Students, settlers, rabbis, imams, pastors, peace activists, and a host of international guests, have spent time at this farm discussing pathways to non-violence, forgiveness, and peace. Amal and her family choose to respond to violence in positive ways. They meet violence with love, peace, forgiveness, and embrace.
Committed to breaking the cycle of violence, Amal and her family build bridges, not walls. They bring people together. They know that reconciliation only happens as we address issues of justice and peace. Their lives show the power of relationships to healing conflicts, and to help move toward justice, forgiveness, peace, and reconciliation. They have a simple but powerful mission:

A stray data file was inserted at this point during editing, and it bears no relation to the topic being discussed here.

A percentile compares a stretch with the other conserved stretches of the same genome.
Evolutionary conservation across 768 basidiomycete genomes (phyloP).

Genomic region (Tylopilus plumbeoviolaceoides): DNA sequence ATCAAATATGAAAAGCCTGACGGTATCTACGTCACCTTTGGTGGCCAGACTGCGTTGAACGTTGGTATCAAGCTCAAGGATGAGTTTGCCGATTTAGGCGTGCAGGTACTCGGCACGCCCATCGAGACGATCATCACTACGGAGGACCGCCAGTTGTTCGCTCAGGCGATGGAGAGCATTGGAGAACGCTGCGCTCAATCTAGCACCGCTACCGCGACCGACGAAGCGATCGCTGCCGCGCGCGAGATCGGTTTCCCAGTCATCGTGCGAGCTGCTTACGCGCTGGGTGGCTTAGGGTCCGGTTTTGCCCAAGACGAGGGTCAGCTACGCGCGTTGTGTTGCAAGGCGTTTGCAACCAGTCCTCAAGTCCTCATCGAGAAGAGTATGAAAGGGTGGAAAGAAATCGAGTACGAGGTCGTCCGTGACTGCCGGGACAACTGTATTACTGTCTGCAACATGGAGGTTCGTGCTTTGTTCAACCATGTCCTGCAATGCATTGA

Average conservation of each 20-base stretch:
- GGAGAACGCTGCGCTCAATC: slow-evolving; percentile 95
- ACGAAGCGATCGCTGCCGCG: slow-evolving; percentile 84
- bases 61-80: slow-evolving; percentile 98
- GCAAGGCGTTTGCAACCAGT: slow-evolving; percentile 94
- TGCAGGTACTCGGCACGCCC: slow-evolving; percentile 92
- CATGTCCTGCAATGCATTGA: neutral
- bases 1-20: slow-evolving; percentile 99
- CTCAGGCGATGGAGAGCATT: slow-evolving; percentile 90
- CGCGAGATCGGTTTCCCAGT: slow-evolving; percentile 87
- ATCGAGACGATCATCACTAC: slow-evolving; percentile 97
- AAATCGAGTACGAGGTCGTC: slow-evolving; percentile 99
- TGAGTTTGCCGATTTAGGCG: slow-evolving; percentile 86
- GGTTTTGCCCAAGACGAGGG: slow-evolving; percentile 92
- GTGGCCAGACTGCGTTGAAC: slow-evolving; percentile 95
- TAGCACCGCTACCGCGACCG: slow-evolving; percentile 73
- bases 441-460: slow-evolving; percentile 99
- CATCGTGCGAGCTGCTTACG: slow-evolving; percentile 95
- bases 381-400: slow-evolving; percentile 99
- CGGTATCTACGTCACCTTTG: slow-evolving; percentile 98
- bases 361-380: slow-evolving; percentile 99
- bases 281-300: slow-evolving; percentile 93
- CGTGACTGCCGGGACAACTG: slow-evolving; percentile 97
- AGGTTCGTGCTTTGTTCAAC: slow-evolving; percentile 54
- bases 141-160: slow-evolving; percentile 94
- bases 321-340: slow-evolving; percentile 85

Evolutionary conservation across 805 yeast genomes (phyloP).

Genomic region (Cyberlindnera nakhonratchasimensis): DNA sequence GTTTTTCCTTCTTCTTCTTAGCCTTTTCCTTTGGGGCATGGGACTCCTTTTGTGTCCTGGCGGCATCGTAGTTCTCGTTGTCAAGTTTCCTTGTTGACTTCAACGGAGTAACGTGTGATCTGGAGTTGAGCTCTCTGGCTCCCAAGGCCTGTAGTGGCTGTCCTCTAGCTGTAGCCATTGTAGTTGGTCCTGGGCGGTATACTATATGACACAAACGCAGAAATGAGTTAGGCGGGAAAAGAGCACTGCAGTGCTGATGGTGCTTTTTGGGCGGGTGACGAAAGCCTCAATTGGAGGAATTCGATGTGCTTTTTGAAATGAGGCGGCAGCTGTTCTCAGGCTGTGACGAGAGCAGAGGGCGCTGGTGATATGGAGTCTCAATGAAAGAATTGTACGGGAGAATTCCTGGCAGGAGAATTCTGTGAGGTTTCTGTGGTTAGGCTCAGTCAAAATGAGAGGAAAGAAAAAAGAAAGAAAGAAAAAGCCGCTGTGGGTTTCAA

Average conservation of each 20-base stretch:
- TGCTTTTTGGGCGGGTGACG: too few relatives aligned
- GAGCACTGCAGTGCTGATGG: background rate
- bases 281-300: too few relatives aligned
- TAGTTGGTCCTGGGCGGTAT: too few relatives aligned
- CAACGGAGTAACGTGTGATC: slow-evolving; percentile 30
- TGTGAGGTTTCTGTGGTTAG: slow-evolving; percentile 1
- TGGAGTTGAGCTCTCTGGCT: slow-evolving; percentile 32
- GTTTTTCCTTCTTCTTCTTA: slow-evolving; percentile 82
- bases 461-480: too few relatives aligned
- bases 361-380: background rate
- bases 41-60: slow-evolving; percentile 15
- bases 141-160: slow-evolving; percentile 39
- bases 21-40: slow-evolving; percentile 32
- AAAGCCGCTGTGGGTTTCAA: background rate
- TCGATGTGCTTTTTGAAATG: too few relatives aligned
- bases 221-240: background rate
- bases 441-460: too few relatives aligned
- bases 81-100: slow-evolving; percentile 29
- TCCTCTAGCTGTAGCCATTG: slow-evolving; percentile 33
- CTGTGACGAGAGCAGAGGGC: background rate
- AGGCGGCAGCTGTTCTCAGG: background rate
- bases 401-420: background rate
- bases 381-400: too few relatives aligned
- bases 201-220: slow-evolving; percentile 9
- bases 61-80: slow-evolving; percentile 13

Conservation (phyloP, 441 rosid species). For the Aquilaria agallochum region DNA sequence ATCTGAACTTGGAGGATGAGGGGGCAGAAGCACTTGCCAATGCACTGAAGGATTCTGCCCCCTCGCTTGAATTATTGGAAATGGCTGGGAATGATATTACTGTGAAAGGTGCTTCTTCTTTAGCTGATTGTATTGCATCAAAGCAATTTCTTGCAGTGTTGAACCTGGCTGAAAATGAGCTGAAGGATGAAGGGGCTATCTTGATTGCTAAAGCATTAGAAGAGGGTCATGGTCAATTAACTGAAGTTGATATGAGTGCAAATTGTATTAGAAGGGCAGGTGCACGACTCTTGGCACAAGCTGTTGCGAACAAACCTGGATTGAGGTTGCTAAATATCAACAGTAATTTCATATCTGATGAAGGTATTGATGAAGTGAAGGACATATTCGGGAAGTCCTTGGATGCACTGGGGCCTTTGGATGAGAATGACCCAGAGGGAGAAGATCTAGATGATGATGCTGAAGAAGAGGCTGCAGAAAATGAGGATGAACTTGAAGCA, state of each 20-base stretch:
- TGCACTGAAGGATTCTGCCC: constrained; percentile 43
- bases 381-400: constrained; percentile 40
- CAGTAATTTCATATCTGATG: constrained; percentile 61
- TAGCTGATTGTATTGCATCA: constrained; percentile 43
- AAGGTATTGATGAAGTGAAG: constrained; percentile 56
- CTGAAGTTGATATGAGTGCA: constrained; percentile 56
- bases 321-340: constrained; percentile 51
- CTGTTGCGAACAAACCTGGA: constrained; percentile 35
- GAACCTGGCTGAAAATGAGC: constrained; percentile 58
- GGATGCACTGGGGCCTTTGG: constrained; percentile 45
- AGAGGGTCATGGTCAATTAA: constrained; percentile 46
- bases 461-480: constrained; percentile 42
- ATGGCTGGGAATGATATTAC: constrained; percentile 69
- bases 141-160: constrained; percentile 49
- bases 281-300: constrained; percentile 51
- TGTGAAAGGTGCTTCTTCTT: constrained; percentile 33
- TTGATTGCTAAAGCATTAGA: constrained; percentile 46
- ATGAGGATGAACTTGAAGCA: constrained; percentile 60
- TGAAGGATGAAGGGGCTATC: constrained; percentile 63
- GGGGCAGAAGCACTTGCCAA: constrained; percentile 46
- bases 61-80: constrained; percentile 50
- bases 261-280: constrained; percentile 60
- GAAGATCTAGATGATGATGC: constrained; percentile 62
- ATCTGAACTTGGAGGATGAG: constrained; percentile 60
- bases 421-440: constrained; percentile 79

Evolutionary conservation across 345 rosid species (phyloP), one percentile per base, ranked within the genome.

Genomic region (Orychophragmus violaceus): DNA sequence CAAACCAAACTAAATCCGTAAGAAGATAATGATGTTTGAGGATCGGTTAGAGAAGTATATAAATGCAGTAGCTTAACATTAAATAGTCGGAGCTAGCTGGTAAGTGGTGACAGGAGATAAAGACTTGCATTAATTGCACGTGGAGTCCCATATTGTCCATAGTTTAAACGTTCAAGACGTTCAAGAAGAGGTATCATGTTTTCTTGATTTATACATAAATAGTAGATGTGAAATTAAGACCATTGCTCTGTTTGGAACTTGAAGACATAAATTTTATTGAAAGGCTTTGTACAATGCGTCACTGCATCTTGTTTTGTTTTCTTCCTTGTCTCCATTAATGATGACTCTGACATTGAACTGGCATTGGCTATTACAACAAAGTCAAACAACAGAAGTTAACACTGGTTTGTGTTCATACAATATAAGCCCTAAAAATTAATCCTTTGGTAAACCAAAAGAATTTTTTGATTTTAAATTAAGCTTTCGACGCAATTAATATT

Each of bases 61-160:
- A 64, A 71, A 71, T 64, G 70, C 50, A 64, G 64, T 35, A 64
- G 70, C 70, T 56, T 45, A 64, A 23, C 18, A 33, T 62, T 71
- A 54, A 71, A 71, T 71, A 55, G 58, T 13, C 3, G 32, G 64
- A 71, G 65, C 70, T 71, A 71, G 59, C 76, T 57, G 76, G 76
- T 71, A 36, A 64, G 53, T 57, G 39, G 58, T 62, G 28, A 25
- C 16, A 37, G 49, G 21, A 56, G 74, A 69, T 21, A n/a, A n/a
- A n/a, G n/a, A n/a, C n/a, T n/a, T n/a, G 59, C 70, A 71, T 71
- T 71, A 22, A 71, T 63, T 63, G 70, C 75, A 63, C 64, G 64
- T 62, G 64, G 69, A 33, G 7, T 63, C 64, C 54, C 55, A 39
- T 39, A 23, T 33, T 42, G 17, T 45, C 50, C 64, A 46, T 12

At Tent of Nations, our mission is to build bridges between people, and between people and the land. We bring different cultures together to develop understanding and promote respect for each other and our shared environment.
To realise this mission, we run educational projects at Daher’s Vineyard, our organic farm, located in the hills southwest of Bethlehem, Palestine. Our farm is a center where people from many different countries come together to learn, to share, and to build bridges of understanding and hope.